Like many of us, Sondrine Kehoe recalls happy childhood memories mixing up ‘perfumes’ in her family garden with petals and water.
But rather than leaving her ‘fairy potion’ mixing days behind, Sondrine instead swapped petals for essential oils and water for Spritus Vini (a natural grape alcohol), to become a self-taught perfumer and formulator.
From her converted garden shed studio on Boon Wurrung land in Cape Schanck, Sondrine runs Cygnet Perfumery; a small, considered perfume and skincare business that focuses on natural ingredients and hand-made methods.
‘My perfume style comes from merging contemporary insights and ingredients with 16th – 18th century French perfume techniques,’ Sondrine explains. ‘Many of the books I learned from were archived copies of perfume-making books from this era, which detail all the traditional methods.’
It can take over a year to create one of her carefully considered fragrances – and this is after formulation (which can also take up to a year!).
First, she weighs out the botanical aromatics on a high-precision scale and blends them together. Then, the blend undergoes a two-step ageing process for up to six months. Once ready, the perfume is taken through a filtering process to eliminate haze and particles, and then it’s eventually bottled.
This excruciatingly slow process means Sondrine doesn’t know whether a fragrance has worked until after it’s sat and aged for months. ‘I have hundreds of little vials full of formulation tweaks, some of which just didn’t work,’ she says. ‘But mistakes are the best way to learn which combination of scents smell like old socks, and which do not.’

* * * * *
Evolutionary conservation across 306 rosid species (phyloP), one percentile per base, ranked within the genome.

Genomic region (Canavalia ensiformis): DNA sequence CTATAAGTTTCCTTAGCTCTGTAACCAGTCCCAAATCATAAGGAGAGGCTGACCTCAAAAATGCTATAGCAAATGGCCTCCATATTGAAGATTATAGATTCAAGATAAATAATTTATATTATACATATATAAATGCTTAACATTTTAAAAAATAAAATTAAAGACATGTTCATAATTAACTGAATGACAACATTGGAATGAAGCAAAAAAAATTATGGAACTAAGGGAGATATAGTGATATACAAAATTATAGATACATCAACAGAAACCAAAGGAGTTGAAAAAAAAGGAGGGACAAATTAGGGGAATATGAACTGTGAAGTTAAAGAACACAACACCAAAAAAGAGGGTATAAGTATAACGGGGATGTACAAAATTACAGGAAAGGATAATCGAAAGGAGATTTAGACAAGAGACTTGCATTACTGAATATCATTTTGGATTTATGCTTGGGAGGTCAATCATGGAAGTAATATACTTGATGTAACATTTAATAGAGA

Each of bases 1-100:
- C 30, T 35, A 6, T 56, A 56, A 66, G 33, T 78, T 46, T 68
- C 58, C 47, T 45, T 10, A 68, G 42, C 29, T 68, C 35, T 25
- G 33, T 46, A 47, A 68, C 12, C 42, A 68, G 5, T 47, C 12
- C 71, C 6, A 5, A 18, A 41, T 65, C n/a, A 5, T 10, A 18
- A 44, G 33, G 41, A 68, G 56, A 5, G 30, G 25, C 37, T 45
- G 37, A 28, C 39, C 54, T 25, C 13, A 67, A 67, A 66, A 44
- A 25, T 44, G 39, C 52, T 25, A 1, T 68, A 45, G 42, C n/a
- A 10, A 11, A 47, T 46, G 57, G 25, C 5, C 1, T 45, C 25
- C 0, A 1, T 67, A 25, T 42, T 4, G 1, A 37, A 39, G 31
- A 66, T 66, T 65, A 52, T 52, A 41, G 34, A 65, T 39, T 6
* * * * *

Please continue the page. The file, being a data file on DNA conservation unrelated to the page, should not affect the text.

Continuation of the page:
Thankfully, her nose is so well trained now, these mistakes are few and far between.
‘I can easily smell a high-quality aromatic from an adulterated one,’ she says. ‘Or a fresh herb from an old one.’
Sondrine has always preferred to work with natural ingredients over synthetic ones. ‘I find them more dynamic,’ she says. ‘For example, most botanical aromatics will smell completely different depending on the origin, producer or even the season it was grown or extracted.’
Her current favourite scent is conifer; ‘it transports me to an old growth pine forest, a favourite to wear in Autumn.’